Greenville-Spartanburg has kept the same top three for the last three books. Those are Summit’s urban “Jamz” WJMZ (9.0-9.0-8.9), and then iHeart’s two country stations, WSSL (6.3-7.6-6.2) and WESC (5.8-6.8-6.1). New in fourth place is Entercom’s AC WSPA (3.3-4.5-5.9, the largest share since Fall 2010). Fifth is Entercom’s WYRD-based talk simulcast (5.5-4.6-5.0). Entercom also has #6 WFBC (CHR, 5.4-4.5-4.6). Summit has urban “Hot” WHZT (3.8-4.2 and another 4.2). The rest of the second five is Entercom’s rock WTPT (2.9-3.9-3.5), iHeart’s hot AC WMYI (3.6-4.1-3.4), and Salem-owned/Earth Broadcasting-LMA’d classic hits “Earth Radio” WRTH/WLTE (3.7-3.1-3.3). Salem also has conservative talk “94.5 the Answer” WGTK (1.6-1.6-3.1).
Buffalo runs the counter up to 32 straight quarterly wins – 8 years – for Townsquare’s country WYRK (11.2-9.7-10.7). New in second place is Townsquare’s urban WBLK (7.9-9.2-7.9), just beating out Entercom’s news/talk WBEN (8.0-9.3-7.6). Fourth is Cumulus classic rock WGRF (7.1-7.0 and another 7.0), and then there’s Entercom’s hot AC “Star” WTSS rising high (4.3-4.9-6.5). That 6.5 is Star’s best since way back in Fall 2003, says Chris Huff - 14 years. The second five – sports/NFL Bills flagship WGR (Entercom, 4.0-3.6-5.8). Top 40 sister WKSE (6.5-7.3-5.4). Classic hits WHTT (Cumulus, 6.3-5.8-5.2). Alternative sister WEDG (2.8-3.8-4.2). And Townsquare’s AC “Mix 96” WMSX (3.4-3.1-2.7).
Monmouth-Ocean looks strange without Townsquare’s hybrid talk/classic hits “NJ 101.5” WKXW Trenton, but it’s not a subscriber in this market. Instead, Press’ the “Thunder Country” simulcast of WKMK/WTHJ appears first (4.7-3.5-4.2). Sister classic hits/classic rock “Boss” WWZY is next (1.3-3.5-3.9). Townsquare has AC WOBM-FM (3.8-3.0-2.9) and hot AC “Point” WJLK (4.2-3.6-2.8). Its classic rock “Hawk” WCHR-FM (1.9-1.9-2.6) is tied with Beasley’s rocker WRAT (2.6-3.1-2.6). Press has CHR WBBO (1.8-1.6-2.2). And it’s a bad Fall book for Beasley’s classic hits WJRZ (2.1-3.4-1.3). Press, Townsquare and Beasley are the only three subscribers – and note that we miss seeing all the New York-market stations that spill into Monmouth-Ocean.
Rochester can’t quite bring itself to hand Entercom’s country WBEE a third straight #1 (10.3-10.3-9.4). New in second place is iHeart’s news/talk WHAM (7.3-7.6-8.2). Third is Monroe County Broadcasting’s urban WDKX (8.5-9.2-7.5), followed by Entercom’s classic rock WCMF (6.3-6.5-6.2) and iHeart’s classic rock/talk “Radio 95.1” WAIO (5.0-4.4-5.1). From there, the field is Entercom’s top 40 WPXY (4.4-3.7-4.2), iHeart’s top 40 “Kiss” WKGS (2.6-3.0-3.1), Entercom’s variety hits “Buzz” WBZA (3.8-2.5-2.9) and iHeart’s hot AC “Drive” WDVI (3.2-3.8-2.3).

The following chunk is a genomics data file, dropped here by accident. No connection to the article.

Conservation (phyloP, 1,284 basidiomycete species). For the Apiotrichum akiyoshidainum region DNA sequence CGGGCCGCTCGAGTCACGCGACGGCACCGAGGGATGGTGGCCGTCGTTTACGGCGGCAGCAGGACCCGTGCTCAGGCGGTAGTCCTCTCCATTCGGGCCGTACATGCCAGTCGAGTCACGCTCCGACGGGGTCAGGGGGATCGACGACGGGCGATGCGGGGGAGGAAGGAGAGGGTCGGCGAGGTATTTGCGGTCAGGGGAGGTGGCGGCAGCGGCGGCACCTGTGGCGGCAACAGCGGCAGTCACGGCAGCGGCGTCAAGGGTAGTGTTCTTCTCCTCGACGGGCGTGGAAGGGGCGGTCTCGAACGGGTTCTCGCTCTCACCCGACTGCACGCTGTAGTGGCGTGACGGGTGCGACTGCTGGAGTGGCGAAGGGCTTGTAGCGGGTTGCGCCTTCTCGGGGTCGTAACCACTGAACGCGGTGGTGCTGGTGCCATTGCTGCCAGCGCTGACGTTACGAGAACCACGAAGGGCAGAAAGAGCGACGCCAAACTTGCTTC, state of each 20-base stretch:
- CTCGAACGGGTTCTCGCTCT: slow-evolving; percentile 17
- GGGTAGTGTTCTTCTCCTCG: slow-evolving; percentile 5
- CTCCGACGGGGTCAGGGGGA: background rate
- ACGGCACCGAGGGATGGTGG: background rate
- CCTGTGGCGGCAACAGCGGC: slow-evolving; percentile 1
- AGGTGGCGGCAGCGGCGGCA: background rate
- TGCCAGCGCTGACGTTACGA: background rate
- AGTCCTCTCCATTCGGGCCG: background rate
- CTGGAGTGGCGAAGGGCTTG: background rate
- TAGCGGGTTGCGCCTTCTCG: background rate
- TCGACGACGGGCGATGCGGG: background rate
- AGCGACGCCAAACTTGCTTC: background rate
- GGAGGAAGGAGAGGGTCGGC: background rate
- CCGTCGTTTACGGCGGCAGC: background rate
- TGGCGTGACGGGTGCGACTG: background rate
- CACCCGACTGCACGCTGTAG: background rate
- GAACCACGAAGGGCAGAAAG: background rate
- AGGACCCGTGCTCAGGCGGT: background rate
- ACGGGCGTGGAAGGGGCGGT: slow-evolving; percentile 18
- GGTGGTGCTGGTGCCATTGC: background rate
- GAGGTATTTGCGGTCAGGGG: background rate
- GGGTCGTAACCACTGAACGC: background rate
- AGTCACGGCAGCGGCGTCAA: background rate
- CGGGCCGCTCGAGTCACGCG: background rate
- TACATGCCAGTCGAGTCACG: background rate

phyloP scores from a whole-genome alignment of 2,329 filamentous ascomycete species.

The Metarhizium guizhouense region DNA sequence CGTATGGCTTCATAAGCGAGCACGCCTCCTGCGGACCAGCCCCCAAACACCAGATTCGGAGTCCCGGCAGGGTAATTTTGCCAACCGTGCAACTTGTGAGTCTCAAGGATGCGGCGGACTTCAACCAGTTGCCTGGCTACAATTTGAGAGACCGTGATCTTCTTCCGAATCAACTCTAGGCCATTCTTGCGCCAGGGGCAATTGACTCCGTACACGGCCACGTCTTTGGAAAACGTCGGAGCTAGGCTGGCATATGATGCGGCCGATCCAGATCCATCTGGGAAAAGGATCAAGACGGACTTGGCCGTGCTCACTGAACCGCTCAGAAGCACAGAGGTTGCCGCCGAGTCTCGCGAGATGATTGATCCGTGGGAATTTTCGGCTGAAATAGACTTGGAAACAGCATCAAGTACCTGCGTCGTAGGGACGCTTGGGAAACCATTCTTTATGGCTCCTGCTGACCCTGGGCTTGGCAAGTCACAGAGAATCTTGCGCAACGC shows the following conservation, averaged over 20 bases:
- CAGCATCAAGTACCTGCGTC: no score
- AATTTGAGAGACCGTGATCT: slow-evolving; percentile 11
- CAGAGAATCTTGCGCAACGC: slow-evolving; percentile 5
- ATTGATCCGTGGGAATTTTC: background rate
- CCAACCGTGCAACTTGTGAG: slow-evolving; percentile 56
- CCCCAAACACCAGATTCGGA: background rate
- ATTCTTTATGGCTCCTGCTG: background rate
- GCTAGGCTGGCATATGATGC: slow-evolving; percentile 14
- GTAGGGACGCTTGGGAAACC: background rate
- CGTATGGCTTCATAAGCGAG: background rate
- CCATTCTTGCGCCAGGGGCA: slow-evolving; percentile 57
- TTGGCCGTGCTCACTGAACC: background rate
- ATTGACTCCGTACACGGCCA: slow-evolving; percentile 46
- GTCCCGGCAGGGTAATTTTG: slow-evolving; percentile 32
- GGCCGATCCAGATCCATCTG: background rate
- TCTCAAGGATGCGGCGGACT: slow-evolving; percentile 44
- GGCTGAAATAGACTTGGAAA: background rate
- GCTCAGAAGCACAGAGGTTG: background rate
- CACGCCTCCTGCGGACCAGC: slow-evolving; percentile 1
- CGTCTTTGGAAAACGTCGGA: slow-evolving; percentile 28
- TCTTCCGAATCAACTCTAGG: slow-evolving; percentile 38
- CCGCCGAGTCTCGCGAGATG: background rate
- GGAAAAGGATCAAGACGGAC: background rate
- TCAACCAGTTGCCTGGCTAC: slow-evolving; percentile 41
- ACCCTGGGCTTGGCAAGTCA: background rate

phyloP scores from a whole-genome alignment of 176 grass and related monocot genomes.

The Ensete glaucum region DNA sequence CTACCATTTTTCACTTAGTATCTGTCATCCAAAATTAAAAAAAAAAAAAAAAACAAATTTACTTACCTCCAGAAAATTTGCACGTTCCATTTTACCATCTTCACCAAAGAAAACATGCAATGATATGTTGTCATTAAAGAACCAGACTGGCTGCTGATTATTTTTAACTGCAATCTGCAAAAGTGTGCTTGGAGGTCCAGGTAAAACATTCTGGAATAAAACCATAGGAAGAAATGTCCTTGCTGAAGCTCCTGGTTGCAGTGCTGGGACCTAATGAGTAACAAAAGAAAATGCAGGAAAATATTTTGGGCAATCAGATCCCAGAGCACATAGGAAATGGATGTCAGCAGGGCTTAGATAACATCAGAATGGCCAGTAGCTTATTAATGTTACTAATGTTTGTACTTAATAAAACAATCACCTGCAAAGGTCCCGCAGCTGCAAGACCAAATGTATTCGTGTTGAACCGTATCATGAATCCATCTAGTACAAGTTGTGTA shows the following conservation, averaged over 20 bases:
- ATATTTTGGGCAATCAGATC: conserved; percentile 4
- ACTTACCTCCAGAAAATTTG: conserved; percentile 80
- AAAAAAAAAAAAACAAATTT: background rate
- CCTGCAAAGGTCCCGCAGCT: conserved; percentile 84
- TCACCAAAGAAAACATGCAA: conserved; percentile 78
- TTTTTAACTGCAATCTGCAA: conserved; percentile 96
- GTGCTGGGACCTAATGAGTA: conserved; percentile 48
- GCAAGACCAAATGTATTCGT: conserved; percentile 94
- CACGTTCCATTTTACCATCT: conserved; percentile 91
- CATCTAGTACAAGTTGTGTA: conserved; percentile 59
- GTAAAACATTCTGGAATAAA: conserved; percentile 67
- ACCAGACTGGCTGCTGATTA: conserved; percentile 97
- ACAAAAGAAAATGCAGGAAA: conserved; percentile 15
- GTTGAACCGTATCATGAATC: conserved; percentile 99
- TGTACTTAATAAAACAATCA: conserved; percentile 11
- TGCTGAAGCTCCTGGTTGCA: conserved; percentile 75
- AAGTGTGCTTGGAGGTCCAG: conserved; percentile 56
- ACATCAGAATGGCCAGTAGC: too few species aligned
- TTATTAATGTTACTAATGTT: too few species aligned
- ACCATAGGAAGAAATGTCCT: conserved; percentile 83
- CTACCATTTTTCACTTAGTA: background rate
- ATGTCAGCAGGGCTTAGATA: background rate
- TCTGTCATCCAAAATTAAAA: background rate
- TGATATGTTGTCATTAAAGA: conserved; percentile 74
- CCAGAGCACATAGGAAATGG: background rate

Birmingham easily makes the streak 65 straight #1’s for Summit’s urban AC “Kiss” WBHK (10.2-10.3-10.4) – a very consistent topline. Next is urban sister WBHJ (8.3-7.4-8.4). There’s a third-place tie between Summit country WZZK (6.6-7.4-5.6) and iHeart’s AC “Magic 96.5” WMJJ (4.2-4.-5.6, a seven-year best). Fifth is Summit classic rock “Eagle” WBPT (5.1-7.0-5.4). The next five – Sports WJOX-FM (Cumulus, 4.1-4.0-4.9, for SEC football-time). Urban AC sister “Hot 107.7” WUHT (4.0-4.1-4.8). And three iHeart stations – top 40 WQEN (5.0-5.6-4.4), country “Bull” WDXB (5.1-4.4-3.8). And talk WERC (3.3-3.0-3.3). The three Nielsen subscribers are Summit, iHeart and Cumulus.
Biloxi-Gulfport votes country “Kicker 108” WZKX into first place (8.5-6.0-6.7). But note that Biloxi and Lafayette, Louisiana (below) are both two-book-a-year markets. So the 8.5-share is from Fall 2016, the 6.0 is from this Spring, and the 6.7 is from the latest Fall book. Dowdy-owned sister WGCM-FM, doing classic hits (7.2-6.5-6.1) is tied for second with urban WJZD (7.2-5.0-6.1, owned by WJZD Inc.). Fourth is Dowdy’s CHR “95.3 the Gorilla” WZNF (3.9-4.5-5.9) and fifth is iHeart’s AC WMJY (4.9-4.5-5.3). Three stations share the #6 rank - iHeart’s talk WBUV (3.6-5.0-4.7), and Alpha’s rock WCPR (6.9-3.9-4.7) and rhythmic AC sister WGBL (4.7-3.9-4.7). Close behind is Alpha’s variety hits “Bob” WQBB (4.4-5.5-4.5). Tenth is yet another Alpha station, top 40 “107.1 the Monkey” WXYK (4.4-3.7-4.2) – so yes, Biloxi has both a Gorilla and a Monkey.
Lafayette, Louisiana has five subscribers in this two-book-a-year market, with the largest cluster shares held by Townsquare and Cumulus. As it happens, they own the stations tied for the 12+ lead -Townsquare country “Dawg” KMDL (7.6-9.0-7.5) and Cumulus urban “Q95.5” KRRQ (6.7-6.7-7.5). Very close to them is Cumulus urban AC KNEK (5.6-5.3-7.3). Then you’ve got Townsquare’s urban “Hot” KHXT (6.5-5.6-6.5) and a fifth-place tie involving Cumulus top 40 KSMB (5.9-76.3-5.7) and Townsquare AC KTDY (4.8-5.5-5.7). Seventh is Townsquare’s talk KPEL (4.9-3.5-4.6), followed by Delta’s urban AC “Z105.9” KFXZ (3.8-3.7-3.9), Cumulus country KXKC (3.2-18-3.6) and Third Partner’s classic hits “Big 102.1” KYBG (6.2-4.3-3.4).
Adios, “Jose” – Out of nowhere, Entravision zaps the Spanish variety hits package named “Jose” in 12 markets, says Radio Insight. That includes the southern California trimulcast of KLYY Riverside (97.5) and the 103.1 twins of KDLD Santa Monica and KDLE Newport Beach. They’ve been switched to another Entravision brand, its regional Mexican “Radio Tricolor” programming. (As if there wasn’t plenty of regional Mexican radio to be found in L.A. and Riverside-San Bernardino.) The new morning show on that trio will be Los Metiches, formerly the afternoon drive “LMShow” that cleared on many of the “Jose” stations. Also dropping Jose for Radio Tricolor is Albuquerque-market KRZY Santa Fe/105.9. How about the other ten Jose’s? They’re now re-channeled to Entravision’s year-old Spanish soft oldies “Suavecita,” Entravision installed that on a different Southern California trimulcast (the one at 107.1, encompassing KSSE Arcadia, KSSD Fallbrook and KSSC Ventura) just over a year ago (December 5, 2016 NOW). Entravision must be comfortable with it. Suavecita has replaced “Jose” in Denver (KMXA/1090 and KJMN/92.1). Phoenix (KDVA/106.9 and KVVA/107.1). Las Vegas (KRRN/92.7). Sacramento (KXSE/104.3). Stockton-Modesto (KCVR/98.9 and KTSE/97.1). El Paso (KINT/93.9). Monterey-Salinas (KSES/107.1). Palm Springs (KLOB/94.7). El Centro, CA (KSEH/94.5). And the Rio Grande Valley (KNVO/101.1).